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dcmbarton
02-02-2010, 10:54 PM
Does anyone know whether there was a standard age for attending / changing schools in the early 20th century?

I have three relations (born 1898, 1901 and 1904) where I know which infant school they attended; I also know what school they progressed to, but I'm not sure at roughly what age these would have taken place.

Any ideas?

David

Chris Doran
03-02-2010, 2:53 AM
Assuming our local (Beckenham, Kent) education arrangements at that time were typical, the mixed Infants Schools took children to age 7, after which they moved to Boys'/Girls' Schools until leaving age (13-14).

coastwallker
03-02-2010, 7:27 AM
The leaving age was 12 until 1918 when the Education Act increased it to 14. This was implemented in 1921. It stayed at 14 until 1947 when it went up to 15, following another act passed in 1944.
Up until the 1918 act children could attend school as half timers, working for part of the day and being educated for the other part. This was abolished under this act,
Bear in mind that these were the earliest ages children could leave and and brighter ones stayed on into higher education of various forms.

The moving between schools varied according to the spaces available. Pre 1918, in many places the boys moved on and the girls stayed at the elementary schools until they were old enough to leave. After 1918 more schools were built to cater for the extra children.

Have you checked the local records office for school record? Many have registers and log books and these are mines of information and would tell you ages, families etc. I found the registers of one family, which even gave me a child I hadn't known about, with details of her death in a measles epidemic.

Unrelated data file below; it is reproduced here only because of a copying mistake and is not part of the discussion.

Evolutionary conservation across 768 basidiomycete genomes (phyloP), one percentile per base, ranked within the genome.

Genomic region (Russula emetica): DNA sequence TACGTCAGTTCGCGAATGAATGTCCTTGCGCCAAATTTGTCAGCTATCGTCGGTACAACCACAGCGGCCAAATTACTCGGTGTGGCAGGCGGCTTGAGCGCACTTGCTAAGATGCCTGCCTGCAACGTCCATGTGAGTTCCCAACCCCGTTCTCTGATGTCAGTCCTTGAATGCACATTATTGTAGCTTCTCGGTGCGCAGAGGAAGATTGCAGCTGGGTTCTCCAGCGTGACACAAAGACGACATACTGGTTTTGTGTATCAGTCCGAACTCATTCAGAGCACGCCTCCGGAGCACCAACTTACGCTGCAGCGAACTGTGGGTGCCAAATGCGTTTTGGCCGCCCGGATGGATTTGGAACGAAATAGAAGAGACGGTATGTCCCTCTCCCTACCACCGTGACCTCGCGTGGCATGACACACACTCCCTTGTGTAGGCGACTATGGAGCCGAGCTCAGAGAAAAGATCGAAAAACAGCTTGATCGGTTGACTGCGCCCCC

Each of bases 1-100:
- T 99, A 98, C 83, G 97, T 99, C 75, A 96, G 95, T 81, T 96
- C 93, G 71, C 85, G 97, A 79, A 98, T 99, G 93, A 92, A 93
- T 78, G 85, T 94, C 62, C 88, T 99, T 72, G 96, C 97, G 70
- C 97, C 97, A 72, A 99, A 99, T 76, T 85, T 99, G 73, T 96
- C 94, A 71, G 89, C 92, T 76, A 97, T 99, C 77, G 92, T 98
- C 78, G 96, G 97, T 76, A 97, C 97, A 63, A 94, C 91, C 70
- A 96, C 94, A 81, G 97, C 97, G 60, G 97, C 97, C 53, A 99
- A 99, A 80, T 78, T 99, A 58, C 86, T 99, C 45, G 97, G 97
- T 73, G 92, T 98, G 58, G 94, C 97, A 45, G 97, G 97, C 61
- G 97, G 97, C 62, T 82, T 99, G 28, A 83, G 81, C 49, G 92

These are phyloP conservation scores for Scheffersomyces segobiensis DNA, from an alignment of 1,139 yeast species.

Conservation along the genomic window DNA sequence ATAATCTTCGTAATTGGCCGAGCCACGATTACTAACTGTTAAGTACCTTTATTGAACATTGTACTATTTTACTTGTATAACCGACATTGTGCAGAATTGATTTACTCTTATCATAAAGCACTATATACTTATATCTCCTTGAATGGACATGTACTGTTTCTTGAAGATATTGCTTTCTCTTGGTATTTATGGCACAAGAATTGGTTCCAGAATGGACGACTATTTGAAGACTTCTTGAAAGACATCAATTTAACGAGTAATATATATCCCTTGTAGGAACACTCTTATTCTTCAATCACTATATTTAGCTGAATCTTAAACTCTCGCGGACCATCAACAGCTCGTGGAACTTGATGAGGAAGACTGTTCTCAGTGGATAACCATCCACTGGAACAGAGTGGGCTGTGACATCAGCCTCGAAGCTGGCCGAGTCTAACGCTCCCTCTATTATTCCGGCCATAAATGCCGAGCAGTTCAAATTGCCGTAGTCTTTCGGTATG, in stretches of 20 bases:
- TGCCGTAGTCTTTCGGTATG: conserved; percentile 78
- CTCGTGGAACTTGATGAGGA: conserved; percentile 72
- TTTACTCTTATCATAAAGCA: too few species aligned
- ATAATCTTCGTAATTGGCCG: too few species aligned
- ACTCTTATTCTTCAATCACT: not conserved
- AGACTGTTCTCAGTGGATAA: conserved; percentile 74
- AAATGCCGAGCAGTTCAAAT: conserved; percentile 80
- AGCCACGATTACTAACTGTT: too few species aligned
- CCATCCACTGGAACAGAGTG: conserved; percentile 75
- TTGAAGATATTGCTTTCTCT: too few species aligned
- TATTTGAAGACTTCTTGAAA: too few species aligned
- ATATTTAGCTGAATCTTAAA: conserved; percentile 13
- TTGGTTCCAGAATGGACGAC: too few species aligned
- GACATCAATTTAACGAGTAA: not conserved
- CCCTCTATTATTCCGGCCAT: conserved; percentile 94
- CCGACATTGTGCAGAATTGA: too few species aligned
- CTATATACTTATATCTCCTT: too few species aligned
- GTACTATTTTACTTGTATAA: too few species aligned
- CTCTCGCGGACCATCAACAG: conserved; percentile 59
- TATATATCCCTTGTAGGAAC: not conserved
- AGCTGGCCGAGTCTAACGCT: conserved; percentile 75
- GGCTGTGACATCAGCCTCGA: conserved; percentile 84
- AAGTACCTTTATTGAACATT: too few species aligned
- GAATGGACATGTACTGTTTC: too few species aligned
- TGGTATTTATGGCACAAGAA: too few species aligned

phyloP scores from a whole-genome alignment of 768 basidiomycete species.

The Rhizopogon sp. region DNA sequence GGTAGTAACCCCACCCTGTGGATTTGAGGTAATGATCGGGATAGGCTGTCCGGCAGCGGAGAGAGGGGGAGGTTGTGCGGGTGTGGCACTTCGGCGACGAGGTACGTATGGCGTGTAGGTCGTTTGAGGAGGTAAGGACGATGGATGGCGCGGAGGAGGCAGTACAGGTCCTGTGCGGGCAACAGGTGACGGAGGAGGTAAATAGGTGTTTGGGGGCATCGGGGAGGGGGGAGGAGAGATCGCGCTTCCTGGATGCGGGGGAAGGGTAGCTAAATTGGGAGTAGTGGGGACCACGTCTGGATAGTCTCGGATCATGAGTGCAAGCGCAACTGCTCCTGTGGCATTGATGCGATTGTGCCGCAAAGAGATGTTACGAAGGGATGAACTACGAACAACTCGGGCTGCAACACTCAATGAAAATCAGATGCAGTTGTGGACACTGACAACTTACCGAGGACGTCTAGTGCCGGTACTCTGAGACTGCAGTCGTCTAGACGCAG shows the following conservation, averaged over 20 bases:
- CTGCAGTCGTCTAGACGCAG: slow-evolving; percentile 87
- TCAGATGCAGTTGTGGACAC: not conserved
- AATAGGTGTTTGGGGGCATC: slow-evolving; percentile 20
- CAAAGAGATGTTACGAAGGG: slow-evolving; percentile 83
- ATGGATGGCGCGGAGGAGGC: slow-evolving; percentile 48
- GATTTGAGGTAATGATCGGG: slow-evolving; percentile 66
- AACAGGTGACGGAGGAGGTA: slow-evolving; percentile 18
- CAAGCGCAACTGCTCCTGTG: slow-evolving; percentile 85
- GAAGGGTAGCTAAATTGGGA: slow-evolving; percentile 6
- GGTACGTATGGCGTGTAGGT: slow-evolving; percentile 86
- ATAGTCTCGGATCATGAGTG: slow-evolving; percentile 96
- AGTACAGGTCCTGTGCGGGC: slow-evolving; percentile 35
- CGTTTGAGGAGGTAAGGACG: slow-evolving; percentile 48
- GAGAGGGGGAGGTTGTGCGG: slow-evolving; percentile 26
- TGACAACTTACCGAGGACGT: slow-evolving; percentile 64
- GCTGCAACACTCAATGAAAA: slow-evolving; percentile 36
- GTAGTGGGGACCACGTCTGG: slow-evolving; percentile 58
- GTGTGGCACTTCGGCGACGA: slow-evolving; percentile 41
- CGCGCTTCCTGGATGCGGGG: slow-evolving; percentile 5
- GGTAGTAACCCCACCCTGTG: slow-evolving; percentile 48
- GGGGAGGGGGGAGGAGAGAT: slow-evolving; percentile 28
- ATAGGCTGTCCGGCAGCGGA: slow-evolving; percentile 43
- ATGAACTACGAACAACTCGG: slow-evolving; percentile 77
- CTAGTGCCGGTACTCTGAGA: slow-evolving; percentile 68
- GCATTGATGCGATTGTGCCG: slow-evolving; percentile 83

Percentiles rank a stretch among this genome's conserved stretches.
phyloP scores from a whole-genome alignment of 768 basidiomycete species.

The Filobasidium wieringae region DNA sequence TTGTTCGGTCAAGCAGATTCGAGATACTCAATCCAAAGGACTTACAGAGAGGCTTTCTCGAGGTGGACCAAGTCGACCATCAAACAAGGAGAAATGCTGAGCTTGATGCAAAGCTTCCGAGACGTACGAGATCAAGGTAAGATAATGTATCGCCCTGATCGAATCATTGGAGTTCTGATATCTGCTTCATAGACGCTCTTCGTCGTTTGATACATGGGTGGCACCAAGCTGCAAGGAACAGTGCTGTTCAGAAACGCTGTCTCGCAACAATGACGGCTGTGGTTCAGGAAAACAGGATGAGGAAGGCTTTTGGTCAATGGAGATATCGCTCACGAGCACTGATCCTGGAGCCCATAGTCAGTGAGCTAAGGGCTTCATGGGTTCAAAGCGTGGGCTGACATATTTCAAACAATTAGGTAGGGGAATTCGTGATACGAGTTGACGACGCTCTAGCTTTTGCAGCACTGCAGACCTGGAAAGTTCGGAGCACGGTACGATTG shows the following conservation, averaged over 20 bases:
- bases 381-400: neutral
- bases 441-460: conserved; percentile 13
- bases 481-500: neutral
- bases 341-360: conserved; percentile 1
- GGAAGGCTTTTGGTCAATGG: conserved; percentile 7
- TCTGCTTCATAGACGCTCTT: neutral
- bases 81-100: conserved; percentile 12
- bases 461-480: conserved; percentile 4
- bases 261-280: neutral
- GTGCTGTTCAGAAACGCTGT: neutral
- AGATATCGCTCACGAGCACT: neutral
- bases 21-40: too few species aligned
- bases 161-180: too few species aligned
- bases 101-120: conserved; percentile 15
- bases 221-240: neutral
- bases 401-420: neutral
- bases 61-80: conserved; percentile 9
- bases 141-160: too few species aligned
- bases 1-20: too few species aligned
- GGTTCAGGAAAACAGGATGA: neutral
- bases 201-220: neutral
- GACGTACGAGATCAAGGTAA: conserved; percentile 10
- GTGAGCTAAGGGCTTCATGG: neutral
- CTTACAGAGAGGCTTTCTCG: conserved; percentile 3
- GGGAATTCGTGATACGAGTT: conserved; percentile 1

Aussie Shep
03-02-2010, 10:30 AM
do you think the local records office for bradford on avon would have records from the 1850's - 1870 period?

barbara lee
03-02-2010, 12:24 PM
Hi David
My grandfather and his brother attended St Anne's RC primary school in Liverpool in the late 19th century and the log books are in the local library. The children started at 3 years old. There are occasional notes that such-and-such a child has been sent home after being found to be only two years old and so not eligible. The infants went up to either the Girls' or Boys' school in batches after they had reached 7 years old. Not apparently on their 7th birthdays, nor at term ends, the head seems to have sent a group of five or six children up to the other schools at irregular times, probably when the infants were getting full.
Barbara

Chris Doran
03-02-2010, 1:28 PM
In addition to log books, local archives may have Education Committee Minutes. At least round here, they have loads of names of pupils. Of course, as you'd expect, it's mainly the ones who got into trouble (usually for truanting, aka working in dad's business) or who won awards. They also log teachers' comings and goings, and even when and why they were off sick. But don't expect it to be a quick job looking through them.

Spangle
04-02-2010, 9:48 PM
I'd just like to warn you that the law was one thing and in my experience the reality sometimes something else. My Grandad was born in 1916 and when he was a child the school leaving age was 14, I'm told. However he left at the age of 12 as his mother was ill and his father, according to Grandad, a bit of a so and so who liked a drink, and the family needed the money. He worked in a birdcage factory in Peckham... my heart still aches for my much missed Grandad, working in a factory yet a year and two years younger than my own children.